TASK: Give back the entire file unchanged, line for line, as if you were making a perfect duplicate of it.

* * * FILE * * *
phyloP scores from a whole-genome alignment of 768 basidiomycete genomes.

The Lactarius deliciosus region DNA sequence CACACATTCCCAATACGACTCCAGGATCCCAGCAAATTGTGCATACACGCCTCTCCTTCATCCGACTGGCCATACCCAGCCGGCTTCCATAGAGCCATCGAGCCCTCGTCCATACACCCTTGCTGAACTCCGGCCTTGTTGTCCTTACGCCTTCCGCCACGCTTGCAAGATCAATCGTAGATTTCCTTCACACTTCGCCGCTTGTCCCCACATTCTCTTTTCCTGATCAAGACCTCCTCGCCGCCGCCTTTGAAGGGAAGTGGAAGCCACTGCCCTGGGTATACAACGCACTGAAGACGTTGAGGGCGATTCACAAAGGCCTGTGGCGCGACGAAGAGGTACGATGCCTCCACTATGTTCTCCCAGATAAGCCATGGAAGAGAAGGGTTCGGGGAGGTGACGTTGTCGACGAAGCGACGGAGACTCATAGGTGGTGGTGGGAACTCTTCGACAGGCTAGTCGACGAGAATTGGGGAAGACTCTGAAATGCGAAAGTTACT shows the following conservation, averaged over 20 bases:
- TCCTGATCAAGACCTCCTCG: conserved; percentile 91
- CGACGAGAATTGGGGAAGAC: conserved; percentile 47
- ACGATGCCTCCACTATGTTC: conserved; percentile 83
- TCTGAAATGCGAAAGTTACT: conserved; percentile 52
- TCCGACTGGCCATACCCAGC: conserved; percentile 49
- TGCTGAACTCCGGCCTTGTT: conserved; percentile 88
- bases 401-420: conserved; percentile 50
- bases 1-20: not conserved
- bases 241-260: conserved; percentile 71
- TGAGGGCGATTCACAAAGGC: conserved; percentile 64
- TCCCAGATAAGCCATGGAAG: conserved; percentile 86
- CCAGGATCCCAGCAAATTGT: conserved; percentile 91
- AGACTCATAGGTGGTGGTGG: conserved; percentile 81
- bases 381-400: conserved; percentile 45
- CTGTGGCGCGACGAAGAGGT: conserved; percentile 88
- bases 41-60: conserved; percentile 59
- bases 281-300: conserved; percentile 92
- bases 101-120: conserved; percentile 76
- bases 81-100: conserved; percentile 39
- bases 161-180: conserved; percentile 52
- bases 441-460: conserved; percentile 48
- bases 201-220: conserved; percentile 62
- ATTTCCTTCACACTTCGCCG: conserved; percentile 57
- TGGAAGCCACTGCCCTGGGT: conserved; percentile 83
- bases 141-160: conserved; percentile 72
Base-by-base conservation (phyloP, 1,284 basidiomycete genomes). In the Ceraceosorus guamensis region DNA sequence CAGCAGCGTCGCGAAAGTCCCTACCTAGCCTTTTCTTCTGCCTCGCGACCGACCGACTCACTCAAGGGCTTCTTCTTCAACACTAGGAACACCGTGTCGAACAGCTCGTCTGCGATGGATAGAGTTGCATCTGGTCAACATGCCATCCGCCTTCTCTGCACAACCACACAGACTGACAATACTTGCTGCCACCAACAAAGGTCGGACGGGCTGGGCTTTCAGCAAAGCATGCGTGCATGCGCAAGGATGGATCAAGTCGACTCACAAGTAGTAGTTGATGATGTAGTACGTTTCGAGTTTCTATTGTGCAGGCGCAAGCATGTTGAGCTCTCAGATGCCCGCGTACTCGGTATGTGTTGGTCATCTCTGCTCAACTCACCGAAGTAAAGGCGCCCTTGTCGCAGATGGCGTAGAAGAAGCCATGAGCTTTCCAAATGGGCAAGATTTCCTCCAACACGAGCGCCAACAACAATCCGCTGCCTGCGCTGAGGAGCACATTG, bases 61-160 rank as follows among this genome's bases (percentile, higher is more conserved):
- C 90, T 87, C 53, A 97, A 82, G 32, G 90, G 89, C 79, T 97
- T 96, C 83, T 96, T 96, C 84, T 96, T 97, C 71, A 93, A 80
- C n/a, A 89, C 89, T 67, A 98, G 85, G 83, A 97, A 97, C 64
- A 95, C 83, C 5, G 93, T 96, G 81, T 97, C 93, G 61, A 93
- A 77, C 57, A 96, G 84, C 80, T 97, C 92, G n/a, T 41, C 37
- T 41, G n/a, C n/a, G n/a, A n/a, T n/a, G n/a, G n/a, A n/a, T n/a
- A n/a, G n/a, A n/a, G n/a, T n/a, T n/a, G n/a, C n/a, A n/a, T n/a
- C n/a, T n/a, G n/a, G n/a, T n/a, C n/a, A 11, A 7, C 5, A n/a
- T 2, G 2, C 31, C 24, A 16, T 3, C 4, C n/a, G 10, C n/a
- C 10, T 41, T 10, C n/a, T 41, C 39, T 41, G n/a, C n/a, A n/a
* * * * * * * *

phyloP scores from a whole-genome alignment of 768 basidiomycete genomes.

The Lactarius deliciosus region DNA sequence CACACATTCCCAATACGACTCCAGGATCCCAGCAAATTGTGCATACACGCCTCTCCTTCATCCGACTGGCCATACCCAGCCGGCTTCCATAGAGCCATCGAGCCCTCGTCCATACACCCTTGCTGAACTCCGGCCTTGTTGTCCTTACGCCTTCCGCCACGCTTGCAAGATCAATCGTAGATTTCCTTCACACTTCGCCGCTTGTCCCCACATTCTCTTTTCCTGATCAAGACCTCCTCGCCGCCGCCTTTGAAGGGAAGTGGAAGCCACTGCCCTGGGTATACAACGCACTGAAGACGTTGAGGGCGATTCACAAAGGCCTGTGGCGCGACGAAGAGGTACGATGCCTCCACTATGTTCTCCCAGATAAGCCATGGAAGAGAAGGGTTCGGGGAGGTGACGTTGTCGACGAAGCGACGGAGACTCATAGGTGGTGGTGGGAACTCTTCGACAGGCTAGTCGACGAGAATTGGGGAAGACTCTGAAATGCGAAAGTTACT shows the following conservation, averaged over 20 bases:
- TCCTGATCAAGACCTCCTCG: conserved; percentile 91
- CGACGAGAATTGGGGAAGAC: conserved; percentile 47
- ACGATGCCTCCACTATGTTC: conserved; percentile 83
- TCTGAAATGCGAAAGTTACT: conserved; percentile 52
- TCCGACTGGCCATACCCAGC: conserved; percentile 49
- TGCTGAACTCCGGCCTTGTT: conserved; percentile 88
- bases 401-420: conserved; percentile 50
- bases 1-20: not conserved
- bases 241-260: conserved; percentile 71
- TGAGGGCGATTCACAAAGGC: conserved; percentile 64
- TCCCAGATAAGCCATGGAAG: conserved; percentile 86
- CCAGGATCCCAGCAAATTGT: conserved; percentile 91
- AGACTCATAGGTGGTGGTGG: conserved; percentile 81
- bases 381-400: conserved; percentile 45
- CTGTGGCGCGACGAAGAGGT: conserved; percentile 88
- bases 41-60: conserved; percentile 59
- bases 281-300: conserved; percentile 92
- bases 101-120: conserved; percentile 76
- bases 81-100: conserved; percentile 39
- bases 161-180: conserved; percentile 52
- bases 441-460: conserved; percentile 48
- bases 201-220: conserved; percentile 62
- ATTTCCTTCACACTTCGCCG: conserved; percentile 57
- TGGAAGCCACTGCCCTGGGT: conserved; percentile 83
- bases 141-160: conserved; percentile 72
Base-by-base conservation (phyloP, 1,284 basidiomycete genomes). In the Ceraceosorus guamensis region DNA sequence CAGCAGCGTCGCGAAAGTCCCTACCTAGCCTTTTCTTCTGCCTCGCGACCGACCGACTCACTCAAGGGCTTCTTCTTCAACACTAGGAACACCGTGTCGAACAGCTCGTCTGCGATGGATAGAGTTGCATCTGGTCAACATGCCATCCGCCTTCTCTGCACAACCACACAGACTGACAATACTTGCTGCCACCAACAAAGGTCGGACGGGCTGGGCTTTCAGCAAAGCATGCGTGCATGCGCAAGGATGGATCAAGTCGACTCACAAGTAGTAGTTGATGATGTAGTACGTTTCGAGTTTCTATTGTGCAGGCGCAAGCATGTTGAGCTCTCAGATGCCCGCGTACTCGGTATGTGTTGGTCATCTCTGCTCAACTCACCGAAGTAAAGGCGCCCTTGTCGCAGATGGCGTAGAAGAAGCCATGAGCTTTCCAAATGGGCAAGATTTCCTCCAACACGAGCGCCAACAACAATCCGCTGCCTGCGCTGAGGAGCACATTG, bases 61-160 rank as follows among this genome's bases (percentile, higher is more conserved):
- C 90, T 87, C 53, A 97, A 82, G 32, G 90, G 89, C 79, T 97
- T 96, C 83, T 96, T 96, C 84, T 96, T 97, C 71, A 93, A 80
- C n/a, A 89, C 89, T 67, A 98, G 85, G 83, A 97, A 97, C 64
- A 95, C 83, C 5, G 93, T 96, G 81, T 97, C 93, G 61, A 93
- A 77, C 57, A 96, G 84, C 80, T 97, C 92, G n/a, T 41, C 37
- T 41, G n/a, C n/a, G n/a, A n/a, T n/a, G n/a, G n/a, A n/a, T n/a
- A n/a, G n/a, A n/a, G n/a, T n/a, T n/a, G n/a, C n/a, A n/a, T n/a
- C n/a, T n/a, G n/a, G n/a, T n/a, C n/a, A 11, A 7, C 5, A n/a
- T 2, G 2, C 31, C 24, A 16, T 3, C 4, C n/a, G 10, C n/a
- C 10, T 41, T 10, C n/a, T 41, C 39, T 41, G n/a, C n/a, A n/a